Thoughts on Opera Next

Emacs will create backup files for you. By default, it will do so after every 300 characters you type. 1

It does so by creating a new file with the same filename as the one you were editing, but wrapping it in # characters.

So if you were editing mycoolfile.js, after changing 300 characters, you’d have a file named #mycoolfile.js# in that same directory.

This can get really annoying when dealing with version control.

Here are a few methods of dealing with those files to make things a bit more manageable:

1. Add [#]*[#] to your global .gitignore file

You can do it on per repository basis, and that works, but only for the specific repo you added it to.

A better solution is to create a global .gitignore file and add
[#]*[#] to that file so they are ignored globally by git.

To do so, create a global .gitignore file (if you don’t have one already):

git config --global core.excludesfile ~/.gitignore

Then add the glob to that file:

echo "[#]*[#]" >> ~/.gitignore

You’ll no longer see those pesky #filename# files all over the place in git as untracked files.

However, this still allows them to be created all over the place which will drive some people mad.

2. Disable Autosave

It’s easy to disable autosave globally. In your .emacs file, add the following line:

(setq auto-save-default nil)

That will shut it off entirely and you won’t see any more #file# files.

You can also disable it manually by typing M-x auto-save-mode.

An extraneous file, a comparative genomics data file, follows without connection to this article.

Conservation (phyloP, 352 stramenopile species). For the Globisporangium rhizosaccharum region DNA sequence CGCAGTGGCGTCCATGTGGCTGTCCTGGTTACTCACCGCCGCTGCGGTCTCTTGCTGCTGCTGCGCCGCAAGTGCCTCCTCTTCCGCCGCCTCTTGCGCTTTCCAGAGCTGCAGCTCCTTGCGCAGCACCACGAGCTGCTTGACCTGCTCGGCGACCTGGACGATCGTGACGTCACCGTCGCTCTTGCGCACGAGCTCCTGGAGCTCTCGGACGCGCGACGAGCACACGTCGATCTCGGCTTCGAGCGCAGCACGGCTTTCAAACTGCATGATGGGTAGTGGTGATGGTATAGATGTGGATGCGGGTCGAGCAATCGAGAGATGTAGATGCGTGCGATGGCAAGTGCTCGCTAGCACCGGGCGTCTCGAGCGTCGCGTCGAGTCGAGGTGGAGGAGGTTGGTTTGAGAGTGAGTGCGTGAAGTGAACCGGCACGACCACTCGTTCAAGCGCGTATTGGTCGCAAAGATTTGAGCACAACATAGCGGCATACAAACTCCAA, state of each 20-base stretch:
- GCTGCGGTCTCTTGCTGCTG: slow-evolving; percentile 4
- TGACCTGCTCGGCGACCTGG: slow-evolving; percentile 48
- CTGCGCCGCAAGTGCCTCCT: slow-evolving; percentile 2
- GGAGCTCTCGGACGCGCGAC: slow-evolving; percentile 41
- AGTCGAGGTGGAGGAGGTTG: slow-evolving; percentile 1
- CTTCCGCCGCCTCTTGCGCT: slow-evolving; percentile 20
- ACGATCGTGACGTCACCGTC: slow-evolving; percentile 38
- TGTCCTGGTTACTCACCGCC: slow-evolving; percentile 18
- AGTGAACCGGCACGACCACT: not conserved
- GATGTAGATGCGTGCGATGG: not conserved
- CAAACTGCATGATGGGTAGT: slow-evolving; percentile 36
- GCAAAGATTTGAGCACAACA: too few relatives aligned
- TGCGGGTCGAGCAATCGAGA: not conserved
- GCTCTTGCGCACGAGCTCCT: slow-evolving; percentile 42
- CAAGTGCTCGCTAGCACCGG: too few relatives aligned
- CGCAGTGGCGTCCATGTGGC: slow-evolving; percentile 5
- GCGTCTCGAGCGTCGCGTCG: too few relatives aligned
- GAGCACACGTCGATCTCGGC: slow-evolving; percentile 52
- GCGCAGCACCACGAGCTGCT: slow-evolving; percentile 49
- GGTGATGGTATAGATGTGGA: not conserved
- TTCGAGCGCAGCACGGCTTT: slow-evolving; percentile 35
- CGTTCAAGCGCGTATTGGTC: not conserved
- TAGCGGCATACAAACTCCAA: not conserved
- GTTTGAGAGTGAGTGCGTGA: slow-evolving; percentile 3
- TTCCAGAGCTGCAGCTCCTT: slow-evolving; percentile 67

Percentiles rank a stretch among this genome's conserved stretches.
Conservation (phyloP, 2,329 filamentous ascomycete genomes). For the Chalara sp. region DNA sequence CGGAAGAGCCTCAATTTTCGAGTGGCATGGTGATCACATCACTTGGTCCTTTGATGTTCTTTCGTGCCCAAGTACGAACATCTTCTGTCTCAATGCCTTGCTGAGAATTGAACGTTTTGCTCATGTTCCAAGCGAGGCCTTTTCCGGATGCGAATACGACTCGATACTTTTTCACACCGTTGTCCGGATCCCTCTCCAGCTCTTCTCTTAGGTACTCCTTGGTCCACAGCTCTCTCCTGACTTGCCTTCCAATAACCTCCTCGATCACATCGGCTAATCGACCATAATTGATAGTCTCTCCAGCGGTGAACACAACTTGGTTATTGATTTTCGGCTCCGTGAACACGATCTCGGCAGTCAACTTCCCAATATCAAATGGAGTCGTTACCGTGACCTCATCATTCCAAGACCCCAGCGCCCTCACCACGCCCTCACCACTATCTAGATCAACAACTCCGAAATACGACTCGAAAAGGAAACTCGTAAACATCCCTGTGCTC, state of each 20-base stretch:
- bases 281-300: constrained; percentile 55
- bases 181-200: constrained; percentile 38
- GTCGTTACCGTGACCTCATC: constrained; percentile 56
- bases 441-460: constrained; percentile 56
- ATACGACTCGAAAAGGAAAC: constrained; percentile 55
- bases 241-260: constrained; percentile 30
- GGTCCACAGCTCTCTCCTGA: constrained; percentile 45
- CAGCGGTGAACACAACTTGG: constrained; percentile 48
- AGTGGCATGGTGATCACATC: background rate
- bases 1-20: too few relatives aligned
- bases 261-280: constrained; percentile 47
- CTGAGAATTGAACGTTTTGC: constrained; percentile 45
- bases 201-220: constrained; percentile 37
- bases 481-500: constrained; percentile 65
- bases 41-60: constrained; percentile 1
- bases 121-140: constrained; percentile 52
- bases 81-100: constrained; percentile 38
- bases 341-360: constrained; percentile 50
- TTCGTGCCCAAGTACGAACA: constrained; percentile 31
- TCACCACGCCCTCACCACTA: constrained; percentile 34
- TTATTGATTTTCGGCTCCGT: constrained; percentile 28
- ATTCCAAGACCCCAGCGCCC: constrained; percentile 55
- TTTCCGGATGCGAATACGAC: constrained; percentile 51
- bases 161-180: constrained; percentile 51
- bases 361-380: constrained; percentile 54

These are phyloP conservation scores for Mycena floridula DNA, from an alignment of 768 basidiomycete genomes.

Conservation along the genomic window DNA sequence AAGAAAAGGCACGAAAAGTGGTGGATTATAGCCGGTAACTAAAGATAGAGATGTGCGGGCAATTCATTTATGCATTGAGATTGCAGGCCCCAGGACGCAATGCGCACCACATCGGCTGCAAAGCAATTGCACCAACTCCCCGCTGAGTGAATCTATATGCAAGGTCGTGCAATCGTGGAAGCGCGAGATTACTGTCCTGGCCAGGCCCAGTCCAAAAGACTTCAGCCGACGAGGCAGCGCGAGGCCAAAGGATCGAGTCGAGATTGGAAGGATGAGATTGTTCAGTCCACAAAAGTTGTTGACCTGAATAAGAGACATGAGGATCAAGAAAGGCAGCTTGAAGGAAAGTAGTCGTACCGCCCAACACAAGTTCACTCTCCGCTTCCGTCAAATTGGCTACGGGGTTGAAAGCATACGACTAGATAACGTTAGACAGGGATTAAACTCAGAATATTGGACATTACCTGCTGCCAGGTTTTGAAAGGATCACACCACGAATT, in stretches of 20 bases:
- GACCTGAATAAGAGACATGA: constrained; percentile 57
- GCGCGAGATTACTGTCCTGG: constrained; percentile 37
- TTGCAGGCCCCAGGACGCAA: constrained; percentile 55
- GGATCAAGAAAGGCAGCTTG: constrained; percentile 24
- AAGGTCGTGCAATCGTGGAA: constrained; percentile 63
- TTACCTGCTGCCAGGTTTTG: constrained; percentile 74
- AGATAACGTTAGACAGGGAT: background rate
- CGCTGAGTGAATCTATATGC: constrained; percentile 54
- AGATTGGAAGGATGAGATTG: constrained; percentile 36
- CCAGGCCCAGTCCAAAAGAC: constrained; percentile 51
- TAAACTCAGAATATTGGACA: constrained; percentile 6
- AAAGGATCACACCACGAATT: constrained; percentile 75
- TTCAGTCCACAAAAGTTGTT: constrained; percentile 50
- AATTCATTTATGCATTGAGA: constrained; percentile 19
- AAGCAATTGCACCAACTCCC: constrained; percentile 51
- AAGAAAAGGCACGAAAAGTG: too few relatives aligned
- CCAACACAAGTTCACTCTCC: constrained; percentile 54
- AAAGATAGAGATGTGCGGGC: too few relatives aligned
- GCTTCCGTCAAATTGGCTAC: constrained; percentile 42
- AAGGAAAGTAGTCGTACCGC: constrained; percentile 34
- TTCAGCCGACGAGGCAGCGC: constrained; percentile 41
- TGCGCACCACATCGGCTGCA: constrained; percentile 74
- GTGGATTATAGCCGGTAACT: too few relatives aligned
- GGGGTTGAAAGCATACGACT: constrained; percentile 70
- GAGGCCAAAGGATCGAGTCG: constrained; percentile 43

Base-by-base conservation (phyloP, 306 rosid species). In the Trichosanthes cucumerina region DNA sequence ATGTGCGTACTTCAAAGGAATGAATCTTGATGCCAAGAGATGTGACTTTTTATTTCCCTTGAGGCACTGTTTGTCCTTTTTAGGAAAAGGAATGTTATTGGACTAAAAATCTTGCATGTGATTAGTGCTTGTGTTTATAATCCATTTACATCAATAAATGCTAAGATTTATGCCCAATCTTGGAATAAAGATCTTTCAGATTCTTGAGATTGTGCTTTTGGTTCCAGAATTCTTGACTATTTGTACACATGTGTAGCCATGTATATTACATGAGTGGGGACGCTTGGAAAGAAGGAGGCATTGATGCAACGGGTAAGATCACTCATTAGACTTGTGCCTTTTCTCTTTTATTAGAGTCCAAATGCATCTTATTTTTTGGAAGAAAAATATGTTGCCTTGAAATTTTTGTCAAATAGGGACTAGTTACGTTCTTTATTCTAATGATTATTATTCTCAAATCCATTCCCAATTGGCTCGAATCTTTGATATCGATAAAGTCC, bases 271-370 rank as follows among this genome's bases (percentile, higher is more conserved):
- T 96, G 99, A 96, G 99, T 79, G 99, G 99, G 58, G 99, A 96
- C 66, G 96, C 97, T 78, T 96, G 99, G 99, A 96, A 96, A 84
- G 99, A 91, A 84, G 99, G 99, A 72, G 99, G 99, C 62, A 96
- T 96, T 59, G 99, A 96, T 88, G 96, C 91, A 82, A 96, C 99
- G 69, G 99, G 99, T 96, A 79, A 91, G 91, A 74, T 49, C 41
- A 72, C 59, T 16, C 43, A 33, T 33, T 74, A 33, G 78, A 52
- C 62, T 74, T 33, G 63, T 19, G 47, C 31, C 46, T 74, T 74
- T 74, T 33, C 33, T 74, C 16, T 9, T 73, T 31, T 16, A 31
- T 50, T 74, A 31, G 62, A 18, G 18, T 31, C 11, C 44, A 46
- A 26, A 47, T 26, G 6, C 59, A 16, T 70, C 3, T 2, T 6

You’ll see this command toggles it.

However, disabling autosave is not necessarily ideal as it’s a nice feature to have.

3. Move autosave files

A nice option if you want to keep autosave enabled but move the files elsewhere, add the following to your .emacs file:

(setq backup-directory-alist
      `((".*" . ,temporary-file-directory)))
(setq auto-save-file-name-transforms
      `((".*" ,temporary-file-directory t)))

This will force autosave files to be created in your system temporary-file-directory.

To see where that is, use C-h v then type temporary-file-directory and hit enter.

If you want them stored elsewhere, swap ,temporary-file-directory for the file directory you’d like. For example, I use:

(setq backup-directory-alist
      `((".*" . "~/.saves")))
(setq auto-save-file-name-transforms
      `((".*" "~/.saves" t)))

My usage

I actually use a combination of 1 and 3.

3 makes sure the files are moved while still allowing autosave to work its magic, and 1 acts as a failsafe in case something goes awry and they are created anyway. Helps keep my co-workers at SocialRadar from being annoyed by my accidentally committing them.

You should follow me on twitter here.

1. You can customize the autosave frequency by number of characters, or by a specified time interval.

Published 17 Nov 2013

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